Late last year we made a big decision. I had just completed my Permaculture Design Certificate and it, quite frankly, blew my mind. We decided as a family to sell our ridiculously expensive inner city home and replace it with a simple house in the country on a small amount of land. We would be mortgage free and time rich. We dreamed of time outside, free range kids, re-connecting with the land, growing food and living a simpler, less material life.
Our lifestyle at the time was by no means obscene. We worked reasonable hours, spent time with our kids on the weekend, paid our mortgage and bills and had enough left over to buy the stuff we needed. We ate well, avoided processed food, grew some veggies in the back yard and did our best to recycle. We lived an extremely normal, western, middle-class-Australian kind of life. Yet after 6 months of learning about Permaculture it felt obscene. Obscenely wasteful. Obscenely self indulgent. Obscenely thoughtless. And above all, dangerously disconnected from land, food and community. I no longer felt we could continue living the way we did.
Permaculture is often misconstrued as a kind of hippy version of industrial agriculture, best suited to self-sufficiency nuts and communes.. And, to be fair, there’s a bit of that in it! But when you delve a little deeper you discover a reasonable, achievable alternative lifestyle that offers a genuinely sustainable way of life for ordinary people. By ordinary, I mean you and me; people living in an urban environment; people who couldn’t grow a tomato to save themselves.
During my course I learned about growth and why our economy relies on constant growth. I looked at growth charts and observed the way they all eventually peak and decline. I began to fully appreciate that the nature of growth is that it cannot go on forever. I discovered where we sit on the chart that illustrates demand for our planet’s remaining fossil fuel reserves, and I learned that the point at which demand exceeds supply is called Peak Oil. I heard about the global movement to prepare communities for peak oil, which may only be a few years away. I also learned about vegetable gardening, urban agriculture, composting, soils, renewable energy, bees, food forests, trees, harvesting water, passive solar house design, reading a landscape and so, so much more that my head is still buzzing.
By the end of the course I had already made fundamental lifestyle changes. You can’t un-know this stuff. And although the Ceres PDC that I undertook focussed on urban systems, I found myself itching for land. The tree change was eminently achievable. I already worked independently from home and although Mr Slow worked in a corporate job, he was open to change. We only needed enough to pay the bills, as the switch from urban to rural would easily be covered by selling our city home. We gave ourselves 12 months. I enrolled in an Urban Farming course to pick up some practical skills in actually growing food. Mr Slow signed up for a Diploma of Shiatsu and in a stroke of synchronicity was offered a part time corporate job that suited his skills and gave him time to study. We spent our weekends driving to the country to look at towns and houses that would suit our dream.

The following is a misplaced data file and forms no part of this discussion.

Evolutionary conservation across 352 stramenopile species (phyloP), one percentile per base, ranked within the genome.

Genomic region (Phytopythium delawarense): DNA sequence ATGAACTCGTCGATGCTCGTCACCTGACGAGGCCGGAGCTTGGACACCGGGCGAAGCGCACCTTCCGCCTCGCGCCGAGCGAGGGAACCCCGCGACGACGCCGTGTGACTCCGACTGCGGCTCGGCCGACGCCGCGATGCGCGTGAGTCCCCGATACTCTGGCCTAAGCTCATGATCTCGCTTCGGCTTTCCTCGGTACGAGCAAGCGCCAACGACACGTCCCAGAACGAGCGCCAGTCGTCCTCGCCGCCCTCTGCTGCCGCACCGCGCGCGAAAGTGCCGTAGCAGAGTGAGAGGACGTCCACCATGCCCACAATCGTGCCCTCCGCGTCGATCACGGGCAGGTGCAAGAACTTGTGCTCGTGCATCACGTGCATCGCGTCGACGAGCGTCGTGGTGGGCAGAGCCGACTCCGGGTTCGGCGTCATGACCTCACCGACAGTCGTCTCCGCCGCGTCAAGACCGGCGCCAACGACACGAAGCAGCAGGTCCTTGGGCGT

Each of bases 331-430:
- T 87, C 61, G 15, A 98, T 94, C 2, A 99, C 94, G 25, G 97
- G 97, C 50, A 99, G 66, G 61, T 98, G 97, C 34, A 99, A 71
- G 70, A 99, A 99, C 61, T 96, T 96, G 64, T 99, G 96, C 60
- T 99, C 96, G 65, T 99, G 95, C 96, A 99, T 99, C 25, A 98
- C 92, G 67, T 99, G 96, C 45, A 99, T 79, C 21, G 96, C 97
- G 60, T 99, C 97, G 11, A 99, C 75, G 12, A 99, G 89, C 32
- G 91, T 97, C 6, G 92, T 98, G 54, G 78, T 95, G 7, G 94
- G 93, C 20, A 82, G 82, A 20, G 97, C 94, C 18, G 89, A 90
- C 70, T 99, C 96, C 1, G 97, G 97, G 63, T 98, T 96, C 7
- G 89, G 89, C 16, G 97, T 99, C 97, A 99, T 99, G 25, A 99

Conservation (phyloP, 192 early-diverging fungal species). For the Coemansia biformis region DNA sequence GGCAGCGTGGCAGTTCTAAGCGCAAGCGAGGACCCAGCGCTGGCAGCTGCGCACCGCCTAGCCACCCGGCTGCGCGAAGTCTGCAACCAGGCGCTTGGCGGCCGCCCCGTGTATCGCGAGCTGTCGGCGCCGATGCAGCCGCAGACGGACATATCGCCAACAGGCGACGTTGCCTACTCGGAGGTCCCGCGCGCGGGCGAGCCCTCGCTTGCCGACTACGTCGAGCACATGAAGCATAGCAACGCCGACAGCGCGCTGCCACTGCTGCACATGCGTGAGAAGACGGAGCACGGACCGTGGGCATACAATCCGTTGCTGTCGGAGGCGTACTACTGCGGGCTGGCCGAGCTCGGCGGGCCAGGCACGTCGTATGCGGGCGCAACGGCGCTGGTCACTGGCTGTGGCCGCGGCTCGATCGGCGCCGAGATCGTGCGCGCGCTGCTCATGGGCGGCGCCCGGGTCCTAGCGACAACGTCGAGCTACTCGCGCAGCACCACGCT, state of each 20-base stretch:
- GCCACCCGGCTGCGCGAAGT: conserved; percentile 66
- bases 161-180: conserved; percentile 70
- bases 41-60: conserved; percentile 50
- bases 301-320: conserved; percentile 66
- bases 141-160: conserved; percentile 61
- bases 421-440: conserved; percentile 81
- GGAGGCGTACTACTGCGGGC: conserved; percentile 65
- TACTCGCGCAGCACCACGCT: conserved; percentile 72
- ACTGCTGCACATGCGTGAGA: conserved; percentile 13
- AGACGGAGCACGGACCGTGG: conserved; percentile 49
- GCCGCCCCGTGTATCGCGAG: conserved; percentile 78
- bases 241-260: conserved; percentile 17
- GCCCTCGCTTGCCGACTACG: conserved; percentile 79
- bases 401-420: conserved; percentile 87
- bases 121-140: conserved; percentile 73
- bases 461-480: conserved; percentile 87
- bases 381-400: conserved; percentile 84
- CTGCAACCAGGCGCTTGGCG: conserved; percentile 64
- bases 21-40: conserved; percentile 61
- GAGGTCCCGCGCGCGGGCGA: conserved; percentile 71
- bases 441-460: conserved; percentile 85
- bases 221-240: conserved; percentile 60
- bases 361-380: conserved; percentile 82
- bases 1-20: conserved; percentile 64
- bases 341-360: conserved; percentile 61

Then the real world happened. As a blended family there are always complexities. Raising kids across two homes is never straightforward, even when all the parents involved have the kids’ best interests at heart. The closer we got to our goal, the bigger the problems became until eventually we hit crisis and it became obvious that this blended family needed to pull together. Mr Slow’s boys needed both their families close by. Their security, stability and overall wellbeing called for more time at home and more time with both parents (or all three, if you count their step mum!). After talking through all the options with everyone involved we had to concede it was absolutely the wrong time for us to move one or two hours away from the boys. As Term 3 draws to a close we prepare to say goodbye to the school that precipitated the crisis. We found a great new school for the boys, although their places won’t be available until next year.
While grieving the loss of the new life we had planned and struggling with the new decisions we faced, a wonderful solution presented itself. We needed to get the kids out of an unhappy school environment. We needed space to figure out what to do next. We needed time together as a family. We knew just the thing! Why not jump in a rattly 1970s caravan and drive it up the East Coast for 6 weeks?? Blow off school, ditch work and just go.
So that’s it. We’re taking off mid November. The summer of ’13 is gonna be a good one. As for 2014, we’ll figure that out later.